ITALIAN masters         

 
 

 

ALESSANDRO TIARINI

(Bologna, 1577 – 1668)

 

Saint Domenic and an Angel

 

Oil on canvas; 105.5 x 138.7

By Daniele Benati:

The saint, seen from below to emphasize the gesture of his left arm pointing upward, is portrayed in the act of preaching from a pulpit on which rests a golden cup full of roses, mixed with rosary beads. Next to him is an angel who is intent on tying a bunch of purple and white roses with string. The absence of a black cloak, characteristic of Dominican apparel, might suggest a saint of a different order, such as a Carthusian: and it is for this reason that in the past the principal figure in this painting had been identified as St. Bernard, who, however, had no relation to the cult of the Rosary. In fact, the white robe and hood are characteristic of the order of Preachers founded by St. Dominic, who only wear the black cloak outside the monastery and certainly not, as in this case, while preaching in church. There is no doubt, therefore, that the protagonist of the canvas is precisely Domenic, who, following a miraculous apparition of the Madonna, is credited with the invention of the Rosary: sometimes referred to as a "garland" of prayers to the Virgin.

The painting qualifies as an important addition to the known works of the Bolognese painter, Alessandro Tiarini, to whom it plainly belongs on stylistic grounds. There is little information about its ancient provenance, but the painting might have been owned by one of the many Companies of the Rosary that arose after the victory of the Catholic League over the Turks at the Battle of Lepanto (1571).  The practice of gathering to recite the Rosary, which was already quite widespread, was made official by Sixtus V. Given the frequent use of religious subjects in paintings destined for the decoration of private interiors, one can not however exclude the possibility that this painting was intended to be positioned on the upper level of a gallery hanging, and thus seen from below (di sotto in su).

The stylistic considerations in the painting allow us to place its execution within the highest phase of Tiarini's activity. The typology adopted for the face of the saint, traits of a mature and passionate man, was already used by the painter in the 'Quadrone' (huge painting) of the Miracle of San Domenico that adorns the entrance to the chapel of the mother-church of Bologna in which the body of the founder (1614) is conserved.  The strong chiaroscuro and emphatic gestures, that give rise to powerful trajectories, are typical of the painter during his prolonged activity in Reggio Emilia (1618-1630), as has often been pointed out, and which constitutes the highest and most productive period of his career. In this regard I would draw attention to the frescoes in the west transept of the Basilica of Our Lady of Ghiara, where a similar impetuosity of gestures can be found in the Meeting of Deborah and Barak (1619), or, in the same church, the decoration of the chapel of Monte di Pietà (also in 1619), where the angels with the symbols of the Passion are robust, working class youths, like the one depicted in our painting. I would be remised not to mention a painting executed probably in the same years and sent from Reggio to Bologna, the beautiful Ecstasy of Saint Catherine of Siena (Bologna, Pinacoteca Nazionale), and, for the same type of dynamic composition, a painting of such a different subject such as Rinaldo and Armida in the collection of the Banca Popolare Emilia Romagna.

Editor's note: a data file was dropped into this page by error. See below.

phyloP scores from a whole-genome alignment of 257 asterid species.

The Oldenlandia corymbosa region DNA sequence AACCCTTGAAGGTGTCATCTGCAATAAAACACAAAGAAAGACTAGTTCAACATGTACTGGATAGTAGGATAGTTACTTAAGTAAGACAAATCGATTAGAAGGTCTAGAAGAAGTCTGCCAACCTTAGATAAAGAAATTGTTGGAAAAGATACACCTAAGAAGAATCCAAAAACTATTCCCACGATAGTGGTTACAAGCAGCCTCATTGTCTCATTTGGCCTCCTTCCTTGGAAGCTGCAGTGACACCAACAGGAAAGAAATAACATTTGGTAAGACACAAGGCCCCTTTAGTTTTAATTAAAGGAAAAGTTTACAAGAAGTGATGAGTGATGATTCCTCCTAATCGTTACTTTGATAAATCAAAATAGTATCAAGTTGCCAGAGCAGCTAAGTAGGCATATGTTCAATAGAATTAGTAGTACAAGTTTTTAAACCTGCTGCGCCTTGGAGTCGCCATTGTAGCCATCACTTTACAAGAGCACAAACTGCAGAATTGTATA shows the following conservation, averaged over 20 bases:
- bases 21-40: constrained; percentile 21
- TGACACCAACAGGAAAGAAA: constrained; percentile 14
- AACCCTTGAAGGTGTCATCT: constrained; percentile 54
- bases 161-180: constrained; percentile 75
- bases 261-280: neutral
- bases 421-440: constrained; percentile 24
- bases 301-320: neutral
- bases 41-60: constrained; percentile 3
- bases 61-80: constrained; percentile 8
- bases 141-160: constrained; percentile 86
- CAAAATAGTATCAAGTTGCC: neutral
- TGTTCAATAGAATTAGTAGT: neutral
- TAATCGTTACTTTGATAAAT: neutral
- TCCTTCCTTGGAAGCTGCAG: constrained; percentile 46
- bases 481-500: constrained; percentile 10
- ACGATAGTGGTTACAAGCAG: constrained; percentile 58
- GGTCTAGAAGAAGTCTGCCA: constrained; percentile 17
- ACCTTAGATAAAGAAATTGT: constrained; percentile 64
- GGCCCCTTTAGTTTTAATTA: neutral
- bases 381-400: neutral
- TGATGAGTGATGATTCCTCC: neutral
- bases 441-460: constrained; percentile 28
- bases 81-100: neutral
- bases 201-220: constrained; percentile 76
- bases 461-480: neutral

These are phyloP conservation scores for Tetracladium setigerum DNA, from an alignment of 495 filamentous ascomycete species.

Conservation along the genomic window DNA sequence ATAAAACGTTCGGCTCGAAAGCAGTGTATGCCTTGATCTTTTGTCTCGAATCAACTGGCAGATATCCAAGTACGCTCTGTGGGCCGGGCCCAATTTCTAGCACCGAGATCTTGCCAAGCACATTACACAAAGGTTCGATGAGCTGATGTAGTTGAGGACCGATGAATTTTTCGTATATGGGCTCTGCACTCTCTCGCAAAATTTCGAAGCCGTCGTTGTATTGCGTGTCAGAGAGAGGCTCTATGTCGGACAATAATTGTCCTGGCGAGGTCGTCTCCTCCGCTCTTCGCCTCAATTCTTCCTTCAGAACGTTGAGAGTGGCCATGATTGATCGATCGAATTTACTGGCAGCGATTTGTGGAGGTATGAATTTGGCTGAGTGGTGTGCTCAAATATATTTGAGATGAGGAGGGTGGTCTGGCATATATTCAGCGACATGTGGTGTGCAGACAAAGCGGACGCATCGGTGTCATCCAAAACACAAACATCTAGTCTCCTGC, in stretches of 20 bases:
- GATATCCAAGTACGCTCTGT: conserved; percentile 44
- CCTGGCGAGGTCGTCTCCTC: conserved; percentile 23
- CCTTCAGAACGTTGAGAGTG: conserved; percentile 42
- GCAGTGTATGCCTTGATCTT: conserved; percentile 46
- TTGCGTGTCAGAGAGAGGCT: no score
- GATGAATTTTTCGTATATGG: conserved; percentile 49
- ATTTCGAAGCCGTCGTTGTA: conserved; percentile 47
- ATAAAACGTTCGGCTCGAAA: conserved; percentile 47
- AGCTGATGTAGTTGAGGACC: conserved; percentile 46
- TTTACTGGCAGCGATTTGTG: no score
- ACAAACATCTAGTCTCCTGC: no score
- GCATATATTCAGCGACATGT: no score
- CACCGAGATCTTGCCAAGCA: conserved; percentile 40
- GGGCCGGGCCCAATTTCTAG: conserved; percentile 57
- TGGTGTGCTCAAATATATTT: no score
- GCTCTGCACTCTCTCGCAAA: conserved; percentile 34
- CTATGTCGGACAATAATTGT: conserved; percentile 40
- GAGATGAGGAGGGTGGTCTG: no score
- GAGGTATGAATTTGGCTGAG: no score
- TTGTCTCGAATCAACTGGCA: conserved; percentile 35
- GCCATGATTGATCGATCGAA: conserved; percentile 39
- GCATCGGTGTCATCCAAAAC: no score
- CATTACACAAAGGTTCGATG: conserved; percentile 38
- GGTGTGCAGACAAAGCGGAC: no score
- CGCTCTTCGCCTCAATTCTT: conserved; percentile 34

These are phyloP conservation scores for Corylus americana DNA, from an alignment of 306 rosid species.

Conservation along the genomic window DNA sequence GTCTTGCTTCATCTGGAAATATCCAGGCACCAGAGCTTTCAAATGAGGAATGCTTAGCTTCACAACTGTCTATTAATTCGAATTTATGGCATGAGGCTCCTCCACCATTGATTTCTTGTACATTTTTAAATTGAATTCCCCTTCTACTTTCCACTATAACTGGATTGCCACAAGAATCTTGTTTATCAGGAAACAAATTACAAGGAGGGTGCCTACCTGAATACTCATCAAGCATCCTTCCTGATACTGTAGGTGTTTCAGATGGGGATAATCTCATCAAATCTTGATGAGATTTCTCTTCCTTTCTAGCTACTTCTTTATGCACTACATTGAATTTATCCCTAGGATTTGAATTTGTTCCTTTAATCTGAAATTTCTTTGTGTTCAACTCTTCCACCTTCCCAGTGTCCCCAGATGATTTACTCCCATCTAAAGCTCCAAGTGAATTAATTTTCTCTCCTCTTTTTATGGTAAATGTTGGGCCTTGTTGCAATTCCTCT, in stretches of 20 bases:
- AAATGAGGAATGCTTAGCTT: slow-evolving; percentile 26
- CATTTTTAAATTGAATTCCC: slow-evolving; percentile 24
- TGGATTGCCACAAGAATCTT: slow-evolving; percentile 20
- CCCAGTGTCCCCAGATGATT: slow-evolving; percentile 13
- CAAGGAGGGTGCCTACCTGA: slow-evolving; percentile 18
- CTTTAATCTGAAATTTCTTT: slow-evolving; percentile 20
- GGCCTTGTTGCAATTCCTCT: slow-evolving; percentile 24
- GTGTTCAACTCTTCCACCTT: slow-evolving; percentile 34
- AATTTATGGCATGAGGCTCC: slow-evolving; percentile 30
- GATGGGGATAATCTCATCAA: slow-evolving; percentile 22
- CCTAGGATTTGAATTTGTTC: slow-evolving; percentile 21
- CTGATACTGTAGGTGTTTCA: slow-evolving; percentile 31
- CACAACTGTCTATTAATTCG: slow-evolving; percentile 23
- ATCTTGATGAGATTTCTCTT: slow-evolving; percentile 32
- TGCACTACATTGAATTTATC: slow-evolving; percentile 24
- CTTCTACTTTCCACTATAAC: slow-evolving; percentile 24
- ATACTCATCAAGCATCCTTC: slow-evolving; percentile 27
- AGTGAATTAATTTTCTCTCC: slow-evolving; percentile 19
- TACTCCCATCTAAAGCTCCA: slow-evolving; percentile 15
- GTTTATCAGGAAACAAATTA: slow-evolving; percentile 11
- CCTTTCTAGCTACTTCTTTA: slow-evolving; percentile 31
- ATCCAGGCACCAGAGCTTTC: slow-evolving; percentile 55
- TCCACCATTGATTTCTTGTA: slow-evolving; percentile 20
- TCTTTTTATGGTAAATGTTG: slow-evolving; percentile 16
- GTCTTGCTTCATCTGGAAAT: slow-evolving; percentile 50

These are works in which you identify the unusual path followed by Tiarini towards a "Baroque" principle, that is, clarity of subject matter, which was demanded by the Council of Trent, a kind of "illustrated book" for the uneducated (Biblia pauperum). The care taken by the painter in studying the preliminary study of the texts for his subject matter is well known.  The painter’s aim was twofold to demonstrate the detailed richness of the story, while at the same time to lead to a clear understanding of the meaning contained. Tiarini was described by Carlo Cesare Malvasia as "a great reader": "He possessed too quick and fertile a conception; and yet still before beginning a painting, he read the texts that contained the facts about the story to be represented very well and deeply; reflecting afterwards on the place, the time, the occasion, the means, the purpose, and in short, every circumstance, every incident, in order to then be able to safely play with the embellishments, but never deviating from the real truth as to the essence and substance ".

In our painting the image is born from a careful reflection on the intended meaning: the fervent gestures of the saint restores his commitment to convey to the listener the values of his faith; moreover the playful episode of the angel who carefully composes bunches of wild roses suggests the value of prayer, addressed to the Virgin with a pure soul and full dedication. The use of light contributes to the dramatic effect in that it helps the saint to emerge in his white habit from the darkness of the background suggested by his illuminated gaze, he looks beyond the pulpit that marks the space in which the viewer stands.  [In other words he speaks directly to us, as well as the faithful crowd behind us.]

It is also known how such powers of observation were developed by Tiarini, first thanks to his apprenticeship with Bartolomeo Cesi and then through frequent visits to Florence (where he was sheltered in order to escape the consequences of a dispute) and finally Passignano. In Bologna he strengthened his pictorial vein with the examples of Ludovico Carracci and his most gifted students, so as to acquire a highly composite physiognomy that remains coherent and personal. The painting in question, which can also be recommended for its excellent state of preservation, constitutes an absolutely paradigmatic and unforgettable example.